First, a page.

I used to believe in this sport and Armstrong is killing it!
Working at a cinema is a great way of seeing all of the posters of films that are coming out soon more often than others. Before I transferred away from the Lincoln Odeon, they had a poster for “The Program” and whilst the subject matter of Lance Armstrong has never really been something that interested me, the very fact that it had Ben Foster as the star was enough for me to get excited.
“The Program” wasn’t released at the majority of UK cinemas, but when shopping in my local Asda earlier for some waffles (I bet you never thought you’d read something like that on a film review site), I saw it on Blu Ray and with hesitation I picked it up and paid my £15.
Again, as above, I don’t know a lot about the Lance Armstrong scandal, other than his infamous interview on Oprah Winfrey, and I genuinely couldn’t give the slightest crap about the sport of cycling, but there is just something very intriguing about this film, especially as it looks very similar to another sports movie, “Rush”, which I rated as one of my top 20 films of all time a few months ago.
In the early 1990s, journalist David Walsh (O’Dowd) is playing a game of table football with rookie Tour-De-France entrant, Lance Armstrong (Foster). Armstrong states that he would be happy simply to win just one of the stages. Despite his humble ambition, Lance is quickly antagonised by the experienced Johan Bruyneei (Menochet) about his chances. This starts a fire in Armstrong to win at all costs.
Armstrong learns of a performance enhancing drugs program that is run by Michele Ferrari (Canet), but before Armstrong can properly join the program, he is diagnosed with testicular cancer and spends time in the hospital recovering. He eventually recovers and the chemotherapy means that his body has become more streamlined, and as well as the drugs from Ferrari’s program, Armstrong hires Bruyneei as his coach.
In 1999 Armstrong comes out of nowhere to destroy the field and win the Tour-De-France, but this arises the suspicion of Walsh, who states that Armstrong was having to brake in order to slow down whilst going up hill. Walsh spends several years trying to gather evidence to bring Armstrong down, all whilst Armstrong wins seven Tour-De-Frances in a row, but when former teammate Floyd Landis (Plemons) tests positive for drugs, it’s only a matter of time before Armstrong’s luck runs out.
So, is it any good?
Whilst not as good as “Rush”, “The Program” is one of the best sports biopics I’ve seen in my life. For the first time since I started running this site, I didn’t once look to see how long was left in the run time whilst viewing a new film. Not once was I bored. Not once did I want to it be over. Not once did I think “The Program” was anything other than engaging and intelligent.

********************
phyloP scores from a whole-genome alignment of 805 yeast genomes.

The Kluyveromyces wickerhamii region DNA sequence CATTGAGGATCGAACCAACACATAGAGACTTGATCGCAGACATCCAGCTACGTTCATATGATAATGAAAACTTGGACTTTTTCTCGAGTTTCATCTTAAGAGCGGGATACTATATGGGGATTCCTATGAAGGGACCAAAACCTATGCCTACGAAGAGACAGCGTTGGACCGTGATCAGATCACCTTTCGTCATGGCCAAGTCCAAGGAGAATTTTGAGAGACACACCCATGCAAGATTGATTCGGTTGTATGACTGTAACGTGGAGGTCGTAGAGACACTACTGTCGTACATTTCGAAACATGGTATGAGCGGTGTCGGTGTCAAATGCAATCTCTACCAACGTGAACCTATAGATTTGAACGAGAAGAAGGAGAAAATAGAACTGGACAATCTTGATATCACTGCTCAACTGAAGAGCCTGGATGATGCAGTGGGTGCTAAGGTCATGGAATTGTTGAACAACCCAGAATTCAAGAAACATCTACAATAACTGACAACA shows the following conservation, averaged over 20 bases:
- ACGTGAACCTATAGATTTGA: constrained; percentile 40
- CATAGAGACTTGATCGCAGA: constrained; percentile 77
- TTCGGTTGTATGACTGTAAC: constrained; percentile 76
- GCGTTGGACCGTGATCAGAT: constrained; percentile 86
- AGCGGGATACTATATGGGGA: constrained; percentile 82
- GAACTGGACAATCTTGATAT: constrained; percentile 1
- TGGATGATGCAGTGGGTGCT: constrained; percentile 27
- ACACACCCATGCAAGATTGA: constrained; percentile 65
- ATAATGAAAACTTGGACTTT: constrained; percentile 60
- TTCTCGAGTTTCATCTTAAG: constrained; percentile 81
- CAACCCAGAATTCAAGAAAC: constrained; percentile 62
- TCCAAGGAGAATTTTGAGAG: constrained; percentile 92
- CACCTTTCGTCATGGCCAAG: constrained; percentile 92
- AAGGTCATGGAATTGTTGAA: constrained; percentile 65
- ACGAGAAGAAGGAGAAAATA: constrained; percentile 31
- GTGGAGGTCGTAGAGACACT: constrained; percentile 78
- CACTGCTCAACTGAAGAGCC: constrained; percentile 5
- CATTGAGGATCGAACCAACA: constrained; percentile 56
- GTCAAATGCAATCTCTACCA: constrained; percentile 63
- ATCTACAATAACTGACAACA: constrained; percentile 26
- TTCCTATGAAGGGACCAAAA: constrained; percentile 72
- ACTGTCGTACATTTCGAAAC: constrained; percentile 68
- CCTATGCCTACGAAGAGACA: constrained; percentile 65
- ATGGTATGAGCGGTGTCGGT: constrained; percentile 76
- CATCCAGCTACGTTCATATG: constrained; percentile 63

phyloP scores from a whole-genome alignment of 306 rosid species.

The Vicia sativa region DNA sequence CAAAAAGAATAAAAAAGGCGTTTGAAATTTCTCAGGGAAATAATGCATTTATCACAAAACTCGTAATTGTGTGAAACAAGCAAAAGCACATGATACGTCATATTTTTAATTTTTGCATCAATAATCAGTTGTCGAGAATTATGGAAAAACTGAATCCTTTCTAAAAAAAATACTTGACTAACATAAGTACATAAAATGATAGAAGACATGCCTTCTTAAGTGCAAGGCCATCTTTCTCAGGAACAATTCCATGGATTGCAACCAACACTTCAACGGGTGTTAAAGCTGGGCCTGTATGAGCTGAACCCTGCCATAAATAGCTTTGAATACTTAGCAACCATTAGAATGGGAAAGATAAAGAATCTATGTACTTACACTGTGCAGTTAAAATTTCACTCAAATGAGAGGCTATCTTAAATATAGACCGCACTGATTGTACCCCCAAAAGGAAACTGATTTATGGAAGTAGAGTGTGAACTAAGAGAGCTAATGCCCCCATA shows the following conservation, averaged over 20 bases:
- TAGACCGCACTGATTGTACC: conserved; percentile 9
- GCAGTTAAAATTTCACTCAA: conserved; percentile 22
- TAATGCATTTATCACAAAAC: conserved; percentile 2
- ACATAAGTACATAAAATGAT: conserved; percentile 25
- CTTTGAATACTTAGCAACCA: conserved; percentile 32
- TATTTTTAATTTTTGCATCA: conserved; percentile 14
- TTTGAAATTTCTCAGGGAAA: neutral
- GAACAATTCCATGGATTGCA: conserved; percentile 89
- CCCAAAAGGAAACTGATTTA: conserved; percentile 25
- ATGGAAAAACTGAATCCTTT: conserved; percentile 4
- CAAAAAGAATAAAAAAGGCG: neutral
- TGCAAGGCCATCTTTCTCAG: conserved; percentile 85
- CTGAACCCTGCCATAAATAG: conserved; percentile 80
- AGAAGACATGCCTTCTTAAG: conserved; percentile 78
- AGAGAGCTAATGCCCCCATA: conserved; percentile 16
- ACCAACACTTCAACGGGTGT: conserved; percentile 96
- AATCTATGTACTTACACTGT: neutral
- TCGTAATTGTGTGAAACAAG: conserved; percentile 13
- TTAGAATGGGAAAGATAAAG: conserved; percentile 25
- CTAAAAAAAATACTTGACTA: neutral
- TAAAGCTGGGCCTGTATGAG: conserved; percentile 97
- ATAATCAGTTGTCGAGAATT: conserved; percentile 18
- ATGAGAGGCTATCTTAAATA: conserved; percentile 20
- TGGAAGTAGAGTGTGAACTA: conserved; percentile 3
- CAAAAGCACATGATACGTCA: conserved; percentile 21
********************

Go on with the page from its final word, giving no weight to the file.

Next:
Even though you more than likely know the eventual outcome before you watch this film, you’re drawn in by the situation and even if you don’t know the history behind it. The scene in which Marsh is questioning how Armstrong can’t be on drugs when he is having to brake going uphill brings it all together, and that’s only about half way through the movie.
You begin to get engrossed in the situation as you just wait for that moment when you know the Armstrong is left with no choice to admit his cheating, but that’s the best part, you don’t once feel against him. You feel emotionally attached to the character because you know what he went through and he ultimately wants to win for not only the glory of winning, but also to help fight cancer. There is one scene in particular where Armstrong is visiting a group of kids with cancer and despite being pushed for time, he sits down with a bed-ridden teen for a chat, and even though the teen doesn’t say anything, Armstrong stays for support. At no point was I actually angry at Armstrong for what he was doing because despite cheating, he was generally a good guy.
The development of the character is interesting throughout as you see Armstrong turn from someone with such humble ambitions, to someone who is just obsessed by winning, and anything less is a failure….not that you see him fail to win that much. This, combined with the aforementioned interactions with the cancer patients, helps you become attached to Armstrong as a character because he shows a level of depth,
This feeling of attachment to Armstrong is down in no small part to the excellent performance of Ben Foster. Foster nails it from start to finish and it’s yet another chameleonic performance from someone who I described as one of the most underrated actors in Hollywood. I keep running out of compliments for Foster because he is that good. He leaves and breathes his characters and Armstrong is no exception, and in the make-up he does have a very striking resemblance to Armstrong, it’s quite interesting.
However, he is not the only one who excels in “The Program” with Lee Pace being his ever reliable self, Jesse Plemons continuing to stake his claim as one of Hollywood’s most promising young actors, and Denis Menochet giving arguably his best performance since his minor role in “Inglorious Basterds”.
I can’t really think of any complaints at all about “The Program” other than the first few minutes feeling very disjointed in places, but other than that there isn’t anything about this story about ambition and the desire to win.
The acting is fantastic throughout from all concerned, especially the ever reliable Foster. Foster heads up a cast that superbly captures their characters, and yet there isn’t really a dislikeable one throughout, having said that, very few of the characters are actually typically protagonistic characters, which is very odd for a film.
The look of “The Program” is great, the soundtrack is fantastic and all around this is a very good, exceptionally made film.